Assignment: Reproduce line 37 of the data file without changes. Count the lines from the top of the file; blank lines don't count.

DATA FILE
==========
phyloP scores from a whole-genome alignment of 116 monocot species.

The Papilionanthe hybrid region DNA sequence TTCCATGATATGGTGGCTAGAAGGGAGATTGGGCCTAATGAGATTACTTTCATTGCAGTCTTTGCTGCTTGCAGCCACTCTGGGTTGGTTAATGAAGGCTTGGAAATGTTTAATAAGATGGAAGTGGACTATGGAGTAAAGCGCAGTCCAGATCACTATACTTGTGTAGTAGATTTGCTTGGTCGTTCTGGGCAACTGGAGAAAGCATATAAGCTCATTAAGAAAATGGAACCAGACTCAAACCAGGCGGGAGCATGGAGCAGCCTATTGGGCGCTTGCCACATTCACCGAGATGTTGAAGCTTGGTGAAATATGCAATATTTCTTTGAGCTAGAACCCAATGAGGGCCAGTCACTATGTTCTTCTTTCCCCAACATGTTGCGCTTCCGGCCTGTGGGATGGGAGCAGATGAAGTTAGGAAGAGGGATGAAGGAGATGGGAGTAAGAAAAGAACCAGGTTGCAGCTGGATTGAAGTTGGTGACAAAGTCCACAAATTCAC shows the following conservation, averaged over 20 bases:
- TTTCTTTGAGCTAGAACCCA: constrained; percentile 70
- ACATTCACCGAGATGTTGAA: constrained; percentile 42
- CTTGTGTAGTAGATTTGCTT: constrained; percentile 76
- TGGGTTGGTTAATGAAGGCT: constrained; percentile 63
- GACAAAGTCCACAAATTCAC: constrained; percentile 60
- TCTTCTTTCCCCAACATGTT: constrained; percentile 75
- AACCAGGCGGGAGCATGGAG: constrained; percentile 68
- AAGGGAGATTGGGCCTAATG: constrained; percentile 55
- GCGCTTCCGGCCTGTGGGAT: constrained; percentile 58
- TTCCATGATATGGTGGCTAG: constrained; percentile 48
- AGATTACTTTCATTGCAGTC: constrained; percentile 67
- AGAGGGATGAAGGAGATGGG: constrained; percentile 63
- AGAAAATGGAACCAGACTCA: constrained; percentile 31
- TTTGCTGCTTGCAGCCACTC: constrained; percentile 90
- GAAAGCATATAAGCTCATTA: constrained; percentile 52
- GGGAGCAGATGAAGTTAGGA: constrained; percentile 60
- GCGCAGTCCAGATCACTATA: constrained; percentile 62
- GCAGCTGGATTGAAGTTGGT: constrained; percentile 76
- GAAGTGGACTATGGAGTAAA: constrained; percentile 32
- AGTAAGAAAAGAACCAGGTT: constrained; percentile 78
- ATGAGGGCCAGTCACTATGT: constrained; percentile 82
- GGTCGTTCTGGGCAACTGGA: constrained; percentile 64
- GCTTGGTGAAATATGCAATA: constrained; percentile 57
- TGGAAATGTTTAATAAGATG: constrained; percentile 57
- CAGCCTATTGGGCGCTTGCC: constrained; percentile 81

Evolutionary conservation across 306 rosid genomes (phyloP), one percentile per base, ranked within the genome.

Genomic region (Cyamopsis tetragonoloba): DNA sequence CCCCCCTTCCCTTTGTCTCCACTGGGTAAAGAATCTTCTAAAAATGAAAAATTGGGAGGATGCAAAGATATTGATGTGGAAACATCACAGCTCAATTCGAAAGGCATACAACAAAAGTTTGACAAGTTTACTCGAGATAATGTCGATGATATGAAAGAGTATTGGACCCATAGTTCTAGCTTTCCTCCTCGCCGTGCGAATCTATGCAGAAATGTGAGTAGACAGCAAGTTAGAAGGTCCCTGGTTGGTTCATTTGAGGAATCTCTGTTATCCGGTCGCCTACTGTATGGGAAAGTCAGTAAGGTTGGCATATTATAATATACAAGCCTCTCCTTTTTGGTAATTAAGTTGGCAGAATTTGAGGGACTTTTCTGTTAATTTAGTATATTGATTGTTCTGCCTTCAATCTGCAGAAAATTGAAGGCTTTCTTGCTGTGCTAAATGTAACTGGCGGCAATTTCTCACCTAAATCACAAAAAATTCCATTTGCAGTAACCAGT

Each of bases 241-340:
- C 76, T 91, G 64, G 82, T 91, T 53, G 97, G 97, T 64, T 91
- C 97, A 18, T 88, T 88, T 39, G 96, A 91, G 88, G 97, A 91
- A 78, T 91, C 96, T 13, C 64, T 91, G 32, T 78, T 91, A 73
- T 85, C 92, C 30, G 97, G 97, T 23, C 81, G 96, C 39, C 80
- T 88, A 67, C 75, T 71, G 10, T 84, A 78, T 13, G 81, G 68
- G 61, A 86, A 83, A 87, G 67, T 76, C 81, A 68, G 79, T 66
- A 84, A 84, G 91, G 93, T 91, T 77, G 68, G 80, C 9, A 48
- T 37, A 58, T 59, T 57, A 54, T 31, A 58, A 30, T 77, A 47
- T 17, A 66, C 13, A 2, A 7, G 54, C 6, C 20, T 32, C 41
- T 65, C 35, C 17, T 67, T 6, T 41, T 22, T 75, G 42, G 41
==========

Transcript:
- A 84, A 84, G 91, G 93, T 91, T 77, G 68, G 80, C 9, A 48